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Green Fees

    • 4770 points
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    At what price does a course go from being a Public course to a "semi private"? For me the number is between $75-100.

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    MarkWDallasTx
    At what price does a course go from being a Public course to a "semi private"? For me the number is between $75-100.

    I don't think it has anything to do with the price of the greens fees.

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    Agree with DG.  There are plenty of "public courses" with very high green fees.

    TT

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    OUTIGER
    Agree with DG.  There are plenty of "public courses" with very high green fees.

    TT

    I have several that fit your description TT in my backyard at Kohler.

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    100-200 here in SoCal.... But if you look around you can find deals.

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    I don't think it has anything to do with the greens fees, but more of how the course operates.  I define a semi-private as a course that sells memberships but also allows non-members to play on the course as well.  

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    I think semi-private refers to it being a private course that also has daily rates.  For example, a country club not far from where I work was struggling a few years ago, so they started opening up tee times for a daily rate.  I play there a couple of times a year and it's nice because it has the feel of a country club without needing to pay the monthly dues.

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    I never feel the greens fee is the breaking point between semi-private and public courses. A semi-private course like the one I belong to has various levels of membership, which then drives a tiered pricing structure for tee times and other amenities. A variety of bonuses can be had with membership that a person walking in off the street wouldn't have access to.

    • 1962 points
    • Posts: 267
     

    Didn't know it had anything to do with green fee's. Figured it had more to do with the course, neighborhood/community , and HOA but maybe I'm wrong.

    • 627 points
    • Posts: 74
     

    If you think about the meaning of the word, there is no such thing as semi-private.  You either belong to a private club or you are a member at a public club with limited tee times.  With the latter the public is still there and there is no criteria (aside from having the money) for getting on the course.  Though I have heard that there are members areas that are off-limits to the public, locker rooms or dining room for example.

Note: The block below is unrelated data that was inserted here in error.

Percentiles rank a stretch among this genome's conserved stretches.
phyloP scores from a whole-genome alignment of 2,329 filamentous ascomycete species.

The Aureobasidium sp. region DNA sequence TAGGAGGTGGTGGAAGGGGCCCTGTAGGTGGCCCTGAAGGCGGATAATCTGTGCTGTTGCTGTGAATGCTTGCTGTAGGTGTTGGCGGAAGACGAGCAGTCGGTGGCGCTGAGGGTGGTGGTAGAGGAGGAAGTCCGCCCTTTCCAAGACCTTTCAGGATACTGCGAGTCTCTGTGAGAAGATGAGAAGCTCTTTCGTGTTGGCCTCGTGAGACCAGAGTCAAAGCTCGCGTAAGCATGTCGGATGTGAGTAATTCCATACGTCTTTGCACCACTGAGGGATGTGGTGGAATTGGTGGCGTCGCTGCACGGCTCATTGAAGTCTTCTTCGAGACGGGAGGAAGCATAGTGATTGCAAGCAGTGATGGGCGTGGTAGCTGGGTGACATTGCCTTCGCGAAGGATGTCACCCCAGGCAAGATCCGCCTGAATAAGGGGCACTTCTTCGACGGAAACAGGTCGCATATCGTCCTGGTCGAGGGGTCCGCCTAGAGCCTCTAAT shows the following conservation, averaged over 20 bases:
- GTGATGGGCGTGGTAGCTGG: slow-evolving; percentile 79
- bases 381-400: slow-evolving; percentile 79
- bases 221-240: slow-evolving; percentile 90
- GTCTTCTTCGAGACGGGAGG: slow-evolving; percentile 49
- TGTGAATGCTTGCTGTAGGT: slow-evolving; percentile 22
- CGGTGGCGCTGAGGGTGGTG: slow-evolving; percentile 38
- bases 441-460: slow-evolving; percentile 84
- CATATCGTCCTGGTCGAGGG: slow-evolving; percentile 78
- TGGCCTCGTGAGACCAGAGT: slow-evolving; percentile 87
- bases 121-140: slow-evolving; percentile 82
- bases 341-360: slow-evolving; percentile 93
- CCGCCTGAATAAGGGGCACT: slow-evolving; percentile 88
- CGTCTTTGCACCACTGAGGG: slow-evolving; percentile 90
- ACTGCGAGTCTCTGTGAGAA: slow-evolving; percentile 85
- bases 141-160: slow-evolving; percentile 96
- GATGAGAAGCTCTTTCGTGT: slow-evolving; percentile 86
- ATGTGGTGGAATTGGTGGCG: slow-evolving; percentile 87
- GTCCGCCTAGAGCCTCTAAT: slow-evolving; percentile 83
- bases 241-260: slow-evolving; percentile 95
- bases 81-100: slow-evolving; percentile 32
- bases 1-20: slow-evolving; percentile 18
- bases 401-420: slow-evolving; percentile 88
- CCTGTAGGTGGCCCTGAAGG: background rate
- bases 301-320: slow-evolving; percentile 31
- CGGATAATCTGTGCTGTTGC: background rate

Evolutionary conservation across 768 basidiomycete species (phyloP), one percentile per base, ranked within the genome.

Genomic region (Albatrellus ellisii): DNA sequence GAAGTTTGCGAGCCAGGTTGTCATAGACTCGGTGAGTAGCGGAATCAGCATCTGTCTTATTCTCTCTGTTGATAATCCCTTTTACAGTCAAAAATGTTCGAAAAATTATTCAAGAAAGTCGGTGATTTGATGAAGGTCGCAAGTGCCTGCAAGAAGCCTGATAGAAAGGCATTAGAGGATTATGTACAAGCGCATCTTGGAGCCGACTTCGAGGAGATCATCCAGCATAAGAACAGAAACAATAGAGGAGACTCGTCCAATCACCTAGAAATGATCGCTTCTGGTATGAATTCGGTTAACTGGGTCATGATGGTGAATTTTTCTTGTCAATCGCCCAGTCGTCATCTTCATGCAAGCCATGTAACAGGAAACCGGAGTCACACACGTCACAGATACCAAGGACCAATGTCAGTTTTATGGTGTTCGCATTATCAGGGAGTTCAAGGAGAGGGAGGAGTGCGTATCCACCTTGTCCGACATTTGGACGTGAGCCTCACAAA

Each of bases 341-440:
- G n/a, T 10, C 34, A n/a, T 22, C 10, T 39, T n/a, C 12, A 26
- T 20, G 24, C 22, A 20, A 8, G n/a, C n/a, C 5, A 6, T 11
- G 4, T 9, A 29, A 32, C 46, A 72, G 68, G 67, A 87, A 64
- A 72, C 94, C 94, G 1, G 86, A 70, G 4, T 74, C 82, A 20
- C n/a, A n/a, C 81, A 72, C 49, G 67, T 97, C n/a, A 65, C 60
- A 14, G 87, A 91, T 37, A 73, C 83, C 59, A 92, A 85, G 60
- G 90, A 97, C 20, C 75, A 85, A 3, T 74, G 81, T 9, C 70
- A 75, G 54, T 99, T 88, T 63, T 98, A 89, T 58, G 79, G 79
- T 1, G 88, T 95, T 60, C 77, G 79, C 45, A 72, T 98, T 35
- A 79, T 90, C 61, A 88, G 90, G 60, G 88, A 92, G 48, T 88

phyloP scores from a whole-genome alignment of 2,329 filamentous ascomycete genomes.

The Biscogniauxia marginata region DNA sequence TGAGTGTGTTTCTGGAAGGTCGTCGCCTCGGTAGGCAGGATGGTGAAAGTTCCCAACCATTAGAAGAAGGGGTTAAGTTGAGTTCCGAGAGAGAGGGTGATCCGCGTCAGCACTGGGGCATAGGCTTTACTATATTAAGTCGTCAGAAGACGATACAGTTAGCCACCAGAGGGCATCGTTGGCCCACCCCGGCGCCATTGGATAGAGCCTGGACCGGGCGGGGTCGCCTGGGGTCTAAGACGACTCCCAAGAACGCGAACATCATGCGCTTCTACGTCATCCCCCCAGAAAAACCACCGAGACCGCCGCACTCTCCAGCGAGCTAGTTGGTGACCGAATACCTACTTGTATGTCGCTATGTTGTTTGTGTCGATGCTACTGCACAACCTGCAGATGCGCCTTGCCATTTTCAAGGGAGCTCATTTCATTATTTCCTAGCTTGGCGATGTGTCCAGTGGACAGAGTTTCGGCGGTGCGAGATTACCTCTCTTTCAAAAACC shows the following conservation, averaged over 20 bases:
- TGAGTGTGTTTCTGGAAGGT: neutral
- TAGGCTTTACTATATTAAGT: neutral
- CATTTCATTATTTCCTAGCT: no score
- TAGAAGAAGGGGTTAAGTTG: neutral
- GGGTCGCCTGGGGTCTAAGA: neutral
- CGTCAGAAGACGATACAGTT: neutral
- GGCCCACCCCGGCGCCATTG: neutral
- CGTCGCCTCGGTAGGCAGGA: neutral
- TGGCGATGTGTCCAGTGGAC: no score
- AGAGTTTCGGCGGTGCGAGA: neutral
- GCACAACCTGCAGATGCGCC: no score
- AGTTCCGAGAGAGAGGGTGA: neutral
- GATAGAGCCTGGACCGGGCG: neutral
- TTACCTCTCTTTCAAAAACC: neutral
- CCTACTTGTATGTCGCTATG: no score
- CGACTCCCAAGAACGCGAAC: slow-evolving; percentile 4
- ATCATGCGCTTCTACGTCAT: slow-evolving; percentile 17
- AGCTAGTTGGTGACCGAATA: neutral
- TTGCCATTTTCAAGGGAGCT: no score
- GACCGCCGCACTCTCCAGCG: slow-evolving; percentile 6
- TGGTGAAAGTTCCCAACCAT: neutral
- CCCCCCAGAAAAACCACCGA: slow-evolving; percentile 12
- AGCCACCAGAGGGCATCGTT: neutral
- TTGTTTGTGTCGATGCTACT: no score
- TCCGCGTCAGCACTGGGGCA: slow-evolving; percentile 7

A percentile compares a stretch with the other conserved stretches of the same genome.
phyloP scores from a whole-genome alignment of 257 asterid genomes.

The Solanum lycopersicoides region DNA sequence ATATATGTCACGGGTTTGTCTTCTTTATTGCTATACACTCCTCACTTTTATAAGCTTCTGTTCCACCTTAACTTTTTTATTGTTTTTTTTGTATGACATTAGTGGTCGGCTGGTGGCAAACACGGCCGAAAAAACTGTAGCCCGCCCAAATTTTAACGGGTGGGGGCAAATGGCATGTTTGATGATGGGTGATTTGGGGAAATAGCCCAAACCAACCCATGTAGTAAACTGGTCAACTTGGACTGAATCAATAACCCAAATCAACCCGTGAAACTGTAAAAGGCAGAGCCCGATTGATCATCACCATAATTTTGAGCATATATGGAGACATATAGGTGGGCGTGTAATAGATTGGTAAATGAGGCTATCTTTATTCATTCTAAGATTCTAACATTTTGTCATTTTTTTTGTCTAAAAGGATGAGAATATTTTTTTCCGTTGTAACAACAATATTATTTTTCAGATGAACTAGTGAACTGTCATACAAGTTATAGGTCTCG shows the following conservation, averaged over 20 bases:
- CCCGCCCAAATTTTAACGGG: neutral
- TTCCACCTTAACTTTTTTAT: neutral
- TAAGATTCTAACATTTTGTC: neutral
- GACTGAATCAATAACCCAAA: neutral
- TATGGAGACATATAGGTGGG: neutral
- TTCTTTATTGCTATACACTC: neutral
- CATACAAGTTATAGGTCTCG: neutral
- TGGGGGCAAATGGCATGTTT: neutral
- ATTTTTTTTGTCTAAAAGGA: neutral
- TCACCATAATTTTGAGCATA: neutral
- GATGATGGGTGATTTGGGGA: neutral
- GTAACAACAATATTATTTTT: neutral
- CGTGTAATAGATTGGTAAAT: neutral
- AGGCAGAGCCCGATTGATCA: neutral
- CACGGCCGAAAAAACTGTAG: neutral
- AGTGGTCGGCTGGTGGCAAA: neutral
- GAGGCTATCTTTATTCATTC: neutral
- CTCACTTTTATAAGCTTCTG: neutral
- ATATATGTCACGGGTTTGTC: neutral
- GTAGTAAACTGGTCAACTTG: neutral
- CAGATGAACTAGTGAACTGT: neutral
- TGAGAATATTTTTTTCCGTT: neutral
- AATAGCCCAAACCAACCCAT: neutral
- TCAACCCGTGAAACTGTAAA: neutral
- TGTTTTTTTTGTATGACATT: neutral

There are plenty of "country club for-a-day" courses out there.  Perhaps that is what you get when you pay $100+ for a round at an "up-scale" public.

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    I think, smashdn, that there is a difference between upscale public and semi-private.  Here in the Houston area, I would classify the Canongate courses as semi-private because they are primarily a membership club, but one that permits public play as it fits their needs.  An upscale public course is more like the newest Fairfax County, Virginia public course at Lorton--owned and operated by a municipal entity, but charging more for the privilege to play than the majority of that municipal entity's public courses.  It also provides better conditions and a more country-club like experience.

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    It all depends on the price that the course decides it to be, I would imagine.  Depending on how much they can market their course and amenities.  Bethpage, Torrey Pines, & Pebble to name a few public venues, but their rack rates- they are most likely well over  $200.  They have a marketable name now as events have been held on their course proving they are a championship course with space that can hold large events.  The same can work for a semi-private operations...

    • 4180 points
    • Posts: 1195
     

    Definitely a perception deal there.  Most of our courses locally run 30-50 bucks.  The nicest semi-private is 75 to play.  The only courses over 100 are down at Turning Stone Casino (resort type courses) and the local private courses (Oak Hill, etc if you can get on).

    • 1637 points
    • Posts: 309
     

    I have played a few public courses that charge way more than $150 per round, and they still have the "public" moniker.  And I have played a few semi-private courses as well that charge much less than some public courses.  No real line of difference, just that some are much nicer and can charge the extra price.